On marks, get set . . . O's are going to go: Johnson's formula for a title run is to aggressively take every base available.

February 28, 1996|By Buster Olney | Buster Olney,SUN STAFF

FORT LAUDERDALE, Fla. -- Sam Perlozzo had the kind of day that all third base coaches dread, back when he worked for Davey Johnson with the New York Mets. A runner thrown out at home in the first inning. A runner thrown out at home in the second inning.

And, yes, a runner thrown out at home in the third inning. After seeing the third man cut down, Perlozzo trotted back into the dugout, expecting Johnson to bark at him, and he figured he might as well be contrite. "Well," Perlozzo said, approaching Johnson directly, "I guess I'll just start holding the runners."

Johnson turned and faced Perlozzo. "You start holding them," Johnson said, "and you'll start answering to me."

Johnson wants his base runners to be aggressive; he demands they try to take the extra base. If a runner rounding first doesn't get to second on a throw headed for home, Johnson says, that's tantamount to a mental error, and he won't accept mental errors.

"If you don't press the defense," he told his players, "and you don't try to take the extra base, then that's a losing attitude."

The Cincinnati Reds, the team managed by Johnson last year, had an aggressive attitude. They led the NL in stolen bases, while being successful 74 percent of the time, and rarely hit into double plays. They were, says San Diego hitting coach Merv Rettenmund, the kind of team that scares a defense, and Johnson spurred them on.

He won't have the same kind of personnel this year. The Orioles have two legitimate base-stealing threats in Brady Anderson and Roberto Alomar, a few guys capable of stealing bases if the situation is right (Mike Devereaux, Jeffrey Hammonds, Rafael Palmeiro, B. J. Surhoff), and some slow runners (Cal Ripken, Bobby Bonilla, Chris Hoiles).

Johnson wants them all to be aggressive. All of them.

If the count is three balls and one strike? "They're going," Johnson said. Hoiles included.

If the opposing first baseman doesn't hold Hoiles or Ripken or Bonilla? "They're going," he said.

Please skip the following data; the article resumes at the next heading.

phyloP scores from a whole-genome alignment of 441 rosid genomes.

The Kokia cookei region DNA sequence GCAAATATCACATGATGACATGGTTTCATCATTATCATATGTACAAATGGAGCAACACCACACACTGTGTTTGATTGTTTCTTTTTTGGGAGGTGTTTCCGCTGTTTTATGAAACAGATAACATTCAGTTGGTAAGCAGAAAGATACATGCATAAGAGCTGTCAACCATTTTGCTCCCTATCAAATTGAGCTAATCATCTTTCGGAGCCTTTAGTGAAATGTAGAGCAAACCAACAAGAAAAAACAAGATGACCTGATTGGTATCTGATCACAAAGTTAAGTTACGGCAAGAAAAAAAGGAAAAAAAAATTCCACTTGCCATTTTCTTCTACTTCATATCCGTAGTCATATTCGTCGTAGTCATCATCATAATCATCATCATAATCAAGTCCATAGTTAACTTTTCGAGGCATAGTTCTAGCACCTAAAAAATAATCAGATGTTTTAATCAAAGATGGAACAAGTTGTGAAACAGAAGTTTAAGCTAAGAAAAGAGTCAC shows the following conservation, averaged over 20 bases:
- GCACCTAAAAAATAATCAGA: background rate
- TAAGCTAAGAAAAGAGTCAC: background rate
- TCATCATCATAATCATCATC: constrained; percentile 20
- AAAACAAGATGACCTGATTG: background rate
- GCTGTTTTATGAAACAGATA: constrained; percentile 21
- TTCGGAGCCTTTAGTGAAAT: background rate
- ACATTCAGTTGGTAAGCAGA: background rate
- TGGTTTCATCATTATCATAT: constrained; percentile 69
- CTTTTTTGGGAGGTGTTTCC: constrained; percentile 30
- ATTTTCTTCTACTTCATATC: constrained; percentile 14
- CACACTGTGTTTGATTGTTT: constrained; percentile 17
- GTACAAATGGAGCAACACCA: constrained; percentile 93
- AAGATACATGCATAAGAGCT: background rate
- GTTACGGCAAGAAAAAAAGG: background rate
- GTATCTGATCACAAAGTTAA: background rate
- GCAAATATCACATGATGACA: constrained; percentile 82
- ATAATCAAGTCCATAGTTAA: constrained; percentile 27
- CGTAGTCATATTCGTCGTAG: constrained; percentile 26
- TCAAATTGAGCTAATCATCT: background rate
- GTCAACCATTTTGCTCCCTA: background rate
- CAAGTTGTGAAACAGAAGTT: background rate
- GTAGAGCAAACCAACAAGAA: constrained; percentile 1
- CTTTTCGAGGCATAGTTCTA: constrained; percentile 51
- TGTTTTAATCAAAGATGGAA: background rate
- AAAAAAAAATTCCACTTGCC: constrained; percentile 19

Even if they get thrown out, Johnson thinks the Orioles can gain an edge. If the Orioles can get a reputation for being aggressive, for constantly looking to take the extra base, for exploiting defensive mistakes, they eventually will force the defense to adjust.

Maybe Palmeiro, who stole 22 bases for Texas in 1993, will steal a couple of bases early in the season when the opposing first baseman doesn't hold him. Advance scouts will see this and soon teams will change their strategy and hold Palmeiro, opening up a hole in the right side of the infield.

If Surhoff steals a few bases, maybe the catcher will be more likely to call for a fastball on a 3-1 count, hoping to give himself a better chance of throwing out Surhoff -- and simultaneously giving the batter a better pitch to hit.

"That's the way you've got to play this game," Johnson said. "There's nothing better than a three-run homer, I agree with Earl [Weaver] on that. But there are times when your team goes into an offensive funk, and you'll need that aggressiveness."

The Orioles, generally speaking, haven't had aggressive base-running teams in recent years. Perlozzo, hired by Johnson to be the third base coach this season, worked in Seattle for Lou Piniella in recent years, and acknowledges that the word around the AL has been the Orioles are a station-to-station team. They won't run much; won't hurt you on the bases.

Hoiles, for one, is eager to change that. "It's like Davey was saying to us," Hoiles said. "Second base is better than first base [for a runner]. Third base is better than second. Home is better than third. Be aggressive.

"It's something that makes sense, and it's something we should've been doing a lot more of. If they're going to give you the base, then take it. . . . We want to put the defense on its heels."

Hoiles and Palmeiro agree that teams that run aggressively change the way the defense plays. They've had to adjust to the Milwaukee Brewers, the Kansas City Royals, the Cleveland Indians.

The Indians have a great lineup, Hoiles said, but an underrated part of their offense is their base running. Cleveland is always looking to get its runners into scoring position, constantly pursuing the extra base, an approach that can wear on a defense.

Palmeiro thinks he could go back to being a threat on the bases again. After stealing 22 in 1993, for Kevin Kennedy, he's stolen 10 in two years for the Orioles. "A different philosophy," he said, shrugging his shoulders. "We want to get things going. We want to change that."

Johnson didn't yell at Perlozzo for being aggressive back with the Mets, and he says he won't yell at Orioles thrown out trying to take the extra base. "We're not going to set any records running and stealing bases," he said.

"We'll play at times for the big inning, we'll play at times for one run. Rome isn't built in a day. The main thing is increasing the aggressiveness."

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